The University of Glasgow is one of many leading UK universities who have been found to be unaware of how many of their students have died by suicide.
An investigation shows that 55% of some of the UK’s leading universities are unaware of how many of their students are dying by suicide.
The University of Glasgow is amongst the list of universities contacted in an investigation by The Tab that do not record student suicides. Other universities that do not record them include Edinburgh, King’s College London, Durham, and St. Andrews.
Of the 62 universities contacted, 10 institutions – including Warwick, Birmingham, and Sheffield – did not respond. Some universities cited privacy concerns when asked for specific numerical data.
MP Munira Wilson, the Liberal Democrats’ spokesperson for Health, Wellbeing & Social Care and Transport, described universities’ lack of information on the matter as “incredibly alarming,” stating: “We are in the middle of a student mental health crisis, and if universities don’t even collect data necessary to tackle this then they are letting down their students.”
Universities are being encouraged to follow the likes of the University of Stirling who, since 2017, have been actively recording student suicides.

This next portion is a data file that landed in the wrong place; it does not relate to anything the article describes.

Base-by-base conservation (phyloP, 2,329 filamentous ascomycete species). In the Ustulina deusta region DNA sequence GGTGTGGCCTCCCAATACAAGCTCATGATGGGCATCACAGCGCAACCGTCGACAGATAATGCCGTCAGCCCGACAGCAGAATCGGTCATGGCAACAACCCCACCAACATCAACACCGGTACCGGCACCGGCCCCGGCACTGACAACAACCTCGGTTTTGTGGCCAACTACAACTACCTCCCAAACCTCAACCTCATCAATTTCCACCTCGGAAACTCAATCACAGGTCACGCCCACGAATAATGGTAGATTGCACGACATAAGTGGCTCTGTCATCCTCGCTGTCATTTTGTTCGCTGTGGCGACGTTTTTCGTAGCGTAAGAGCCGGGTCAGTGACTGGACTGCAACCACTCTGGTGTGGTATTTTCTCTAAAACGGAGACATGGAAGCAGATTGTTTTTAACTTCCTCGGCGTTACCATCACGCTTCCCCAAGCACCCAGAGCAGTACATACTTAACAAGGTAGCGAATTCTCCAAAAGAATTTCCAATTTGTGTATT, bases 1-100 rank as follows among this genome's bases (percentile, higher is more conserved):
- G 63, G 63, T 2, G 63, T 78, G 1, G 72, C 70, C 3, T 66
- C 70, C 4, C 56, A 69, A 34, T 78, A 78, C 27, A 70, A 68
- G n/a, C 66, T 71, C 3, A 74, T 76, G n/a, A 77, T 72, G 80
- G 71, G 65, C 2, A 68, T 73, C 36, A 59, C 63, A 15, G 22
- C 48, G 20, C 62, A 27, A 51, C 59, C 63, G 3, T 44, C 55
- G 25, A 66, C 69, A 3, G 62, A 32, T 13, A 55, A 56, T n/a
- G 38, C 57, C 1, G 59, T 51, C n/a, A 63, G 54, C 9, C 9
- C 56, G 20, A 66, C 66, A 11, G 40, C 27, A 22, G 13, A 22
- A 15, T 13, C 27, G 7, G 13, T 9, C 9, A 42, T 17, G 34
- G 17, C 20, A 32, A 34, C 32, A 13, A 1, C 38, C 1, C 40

Stirling University’s Dean for Equality, Diversity, and Inclusion said: “We felt it would be useful to be informed about it because, like anything, when we have more information, we’re able to then tailor our response and our strategy and our resources to the issues that might come up. […]
“We will record this data if we are formally informed that that is the cause of death. Typically, we would know that through discussions with the family or the police.”
Most universities highlighted that their lack of data was due to the fact coroners do not routinely inform them of their decisions surrounding cause of death. However, the coroner in the case of Ben Murray – a Bristol student who took his own life in May 2018 – told the University of Bristol that they should be investigating every student death. Ben was the 10th student in two years from the University to die by suicide.
Despite a stronger sentiment from universities and government ministers alike about the importance of student mental health and wellbeing, and the increased funding into mental health support and services, some institutions emphasised the limits of their responsibility, citing the nationwide data collection on student suicides by the Office for National Statistics as the reason not to collect specific university-level information.
A Universities UK spokesperson responded: “Universities are not required to disclose specific information on how many of their students have died by suicide as in some cases relatively low numbers mean that such information could easily identify families and friends and create further risk. However, universities should look into each student death to understand causes and improve practice.”
When asked for comment, a University of Glasgow spokesperson stated: “The university records the number but not the cause of student deaths.”
If you struggle with mental health issues or would like to speak to someone, please contact Glasgow Samaritans for free on 116 123 or get in touch with the University’s Counselling and Psychological Services on 0141 330 4528. In an emergency always dial 999.